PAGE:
The Irish capital is pockmarked with empty parcels. With tough new property laws planned for this year, that could change.
Why the city is putting toilet-humor ads on public buses, like "Your #2 is my #1" and "No one deals with more crap than I do."
Living in tiny spaces can cause psychological problems.
From now on, the city's building code will require new residential construction to include "cool roofs" capable of reflecting sunlight.
A video follows Carol Ott, a mother of two who is documenting every blighted property she can find in Baltimore.
The Census Bureau maps the homeownership rate of every neighborhood in America.
Favorites to win in Brazil this June, the team will reside in a new, remote beach hotel for the tournament.
Alongside every other building in Washington, D.C.
At least one person who can afford the rent at NEMA thinks this ad is ridiculous.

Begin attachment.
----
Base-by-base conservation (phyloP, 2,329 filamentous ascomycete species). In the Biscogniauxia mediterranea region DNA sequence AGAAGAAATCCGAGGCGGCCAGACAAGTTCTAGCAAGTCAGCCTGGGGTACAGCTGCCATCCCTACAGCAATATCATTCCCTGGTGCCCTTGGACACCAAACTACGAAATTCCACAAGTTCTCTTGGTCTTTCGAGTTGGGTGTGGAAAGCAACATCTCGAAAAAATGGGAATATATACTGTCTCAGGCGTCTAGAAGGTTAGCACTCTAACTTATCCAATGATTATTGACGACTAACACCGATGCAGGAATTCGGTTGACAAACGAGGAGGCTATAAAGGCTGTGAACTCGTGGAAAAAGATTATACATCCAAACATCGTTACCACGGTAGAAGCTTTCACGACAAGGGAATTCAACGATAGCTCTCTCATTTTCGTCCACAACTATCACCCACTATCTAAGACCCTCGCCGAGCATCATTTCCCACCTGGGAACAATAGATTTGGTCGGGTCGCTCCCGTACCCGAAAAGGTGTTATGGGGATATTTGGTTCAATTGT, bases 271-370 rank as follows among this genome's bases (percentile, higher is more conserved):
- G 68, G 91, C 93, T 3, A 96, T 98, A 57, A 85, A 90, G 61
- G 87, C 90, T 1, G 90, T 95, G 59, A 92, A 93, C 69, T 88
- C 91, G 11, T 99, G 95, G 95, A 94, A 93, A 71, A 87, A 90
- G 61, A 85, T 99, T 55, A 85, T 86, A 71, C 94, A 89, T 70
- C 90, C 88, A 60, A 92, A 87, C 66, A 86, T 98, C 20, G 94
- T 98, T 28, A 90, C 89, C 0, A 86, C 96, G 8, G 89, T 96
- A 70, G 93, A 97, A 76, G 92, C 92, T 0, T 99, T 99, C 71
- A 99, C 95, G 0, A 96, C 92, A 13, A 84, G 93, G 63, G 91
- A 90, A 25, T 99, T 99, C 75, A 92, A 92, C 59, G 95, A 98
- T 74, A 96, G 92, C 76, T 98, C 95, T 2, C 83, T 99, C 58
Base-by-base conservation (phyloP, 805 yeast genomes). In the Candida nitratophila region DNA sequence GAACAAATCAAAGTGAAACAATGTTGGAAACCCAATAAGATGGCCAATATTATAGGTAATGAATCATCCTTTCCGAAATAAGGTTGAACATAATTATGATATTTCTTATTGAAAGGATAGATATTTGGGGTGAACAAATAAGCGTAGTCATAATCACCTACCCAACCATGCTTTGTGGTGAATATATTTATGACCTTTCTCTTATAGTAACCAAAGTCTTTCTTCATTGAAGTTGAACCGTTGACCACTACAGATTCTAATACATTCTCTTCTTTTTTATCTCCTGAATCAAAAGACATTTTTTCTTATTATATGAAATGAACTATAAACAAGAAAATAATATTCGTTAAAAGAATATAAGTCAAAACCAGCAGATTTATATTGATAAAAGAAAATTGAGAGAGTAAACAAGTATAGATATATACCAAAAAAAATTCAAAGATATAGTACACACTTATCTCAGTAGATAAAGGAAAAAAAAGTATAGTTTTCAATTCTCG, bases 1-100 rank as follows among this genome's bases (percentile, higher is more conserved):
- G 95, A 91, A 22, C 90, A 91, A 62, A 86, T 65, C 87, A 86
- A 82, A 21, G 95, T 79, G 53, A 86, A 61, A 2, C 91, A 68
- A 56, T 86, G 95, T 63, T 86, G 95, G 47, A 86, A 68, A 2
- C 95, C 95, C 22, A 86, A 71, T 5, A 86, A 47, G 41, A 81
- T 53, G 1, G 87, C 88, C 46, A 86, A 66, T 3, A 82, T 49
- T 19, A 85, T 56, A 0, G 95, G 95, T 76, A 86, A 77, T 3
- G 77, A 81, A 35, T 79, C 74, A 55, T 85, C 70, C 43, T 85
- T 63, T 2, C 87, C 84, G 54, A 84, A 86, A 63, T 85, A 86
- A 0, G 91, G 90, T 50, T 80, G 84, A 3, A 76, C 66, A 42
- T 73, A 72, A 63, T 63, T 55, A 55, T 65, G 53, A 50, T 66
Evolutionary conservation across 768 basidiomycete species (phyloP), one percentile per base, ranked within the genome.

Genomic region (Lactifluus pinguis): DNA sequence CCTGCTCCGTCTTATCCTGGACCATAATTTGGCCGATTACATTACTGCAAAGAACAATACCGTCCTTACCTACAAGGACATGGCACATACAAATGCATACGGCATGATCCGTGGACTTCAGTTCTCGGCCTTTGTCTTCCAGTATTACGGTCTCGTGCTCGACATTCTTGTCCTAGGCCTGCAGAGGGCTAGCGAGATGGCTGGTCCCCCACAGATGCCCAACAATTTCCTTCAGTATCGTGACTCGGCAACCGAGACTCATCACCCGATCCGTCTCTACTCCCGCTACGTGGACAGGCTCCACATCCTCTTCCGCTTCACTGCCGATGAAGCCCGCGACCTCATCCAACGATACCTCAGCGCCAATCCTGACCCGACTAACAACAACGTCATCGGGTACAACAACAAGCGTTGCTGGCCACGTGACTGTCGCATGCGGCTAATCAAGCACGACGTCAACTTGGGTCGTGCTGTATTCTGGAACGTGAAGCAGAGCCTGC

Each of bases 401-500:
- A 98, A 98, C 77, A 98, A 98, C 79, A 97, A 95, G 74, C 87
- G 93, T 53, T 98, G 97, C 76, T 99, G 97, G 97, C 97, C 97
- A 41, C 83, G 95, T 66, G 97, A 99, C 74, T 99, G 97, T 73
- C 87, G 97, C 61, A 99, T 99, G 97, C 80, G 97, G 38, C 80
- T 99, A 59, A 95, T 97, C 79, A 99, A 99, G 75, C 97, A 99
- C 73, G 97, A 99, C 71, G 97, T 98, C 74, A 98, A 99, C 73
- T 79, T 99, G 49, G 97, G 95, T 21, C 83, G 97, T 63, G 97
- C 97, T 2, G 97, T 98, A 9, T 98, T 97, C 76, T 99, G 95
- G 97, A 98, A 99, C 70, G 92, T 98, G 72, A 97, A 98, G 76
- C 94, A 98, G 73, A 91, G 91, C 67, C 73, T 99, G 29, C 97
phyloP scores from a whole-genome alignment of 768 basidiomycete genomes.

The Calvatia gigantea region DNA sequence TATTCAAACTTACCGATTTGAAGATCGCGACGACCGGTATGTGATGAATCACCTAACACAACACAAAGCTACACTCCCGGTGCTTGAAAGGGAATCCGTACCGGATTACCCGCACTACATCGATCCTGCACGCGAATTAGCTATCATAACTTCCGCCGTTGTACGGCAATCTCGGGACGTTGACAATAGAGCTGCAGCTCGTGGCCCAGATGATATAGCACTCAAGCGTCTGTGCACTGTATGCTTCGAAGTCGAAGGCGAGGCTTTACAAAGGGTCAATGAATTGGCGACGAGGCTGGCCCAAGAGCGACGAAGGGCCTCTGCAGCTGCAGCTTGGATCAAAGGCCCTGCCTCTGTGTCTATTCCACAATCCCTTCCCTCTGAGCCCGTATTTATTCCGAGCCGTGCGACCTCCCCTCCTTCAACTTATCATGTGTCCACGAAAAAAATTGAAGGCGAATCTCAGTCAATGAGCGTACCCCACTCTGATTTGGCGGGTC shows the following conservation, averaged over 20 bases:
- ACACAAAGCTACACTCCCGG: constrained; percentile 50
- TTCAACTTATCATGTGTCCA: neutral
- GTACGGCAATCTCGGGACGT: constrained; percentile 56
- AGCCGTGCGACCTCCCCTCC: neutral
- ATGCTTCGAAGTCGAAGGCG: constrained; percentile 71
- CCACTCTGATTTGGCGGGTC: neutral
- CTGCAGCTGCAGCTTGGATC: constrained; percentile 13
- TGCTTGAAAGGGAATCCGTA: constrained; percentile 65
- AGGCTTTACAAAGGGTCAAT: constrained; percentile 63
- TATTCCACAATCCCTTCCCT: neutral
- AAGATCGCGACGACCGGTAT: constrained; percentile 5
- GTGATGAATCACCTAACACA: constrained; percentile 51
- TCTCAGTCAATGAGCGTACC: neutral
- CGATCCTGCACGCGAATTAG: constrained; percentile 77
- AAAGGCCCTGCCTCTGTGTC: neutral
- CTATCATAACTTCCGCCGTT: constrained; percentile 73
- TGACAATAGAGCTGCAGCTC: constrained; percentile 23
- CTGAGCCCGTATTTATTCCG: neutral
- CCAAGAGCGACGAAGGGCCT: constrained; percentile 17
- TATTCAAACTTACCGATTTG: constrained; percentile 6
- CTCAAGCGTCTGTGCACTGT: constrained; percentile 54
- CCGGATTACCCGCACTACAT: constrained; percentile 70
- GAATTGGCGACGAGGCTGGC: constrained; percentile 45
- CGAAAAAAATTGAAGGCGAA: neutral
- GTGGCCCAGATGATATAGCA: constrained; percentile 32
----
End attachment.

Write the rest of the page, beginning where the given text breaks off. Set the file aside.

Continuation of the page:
That's the last time I use this weird mapping tool, which determines your "midpoint" based on all the places you've ever lived.
By as much as $200 a month.
And there are many more like him.
It has three car elevators.
A worsening trend that spans four decades.
A group of Washingtonians say micro-dwellings are the future. But problems abound.
All signs point to yes.
Not quite communes, these young people are seeking cheaper, more diverse living arrangements, plus family-style meals.
Rents are going up in Rio's informal housing communities. What, if anything, should the city do about it?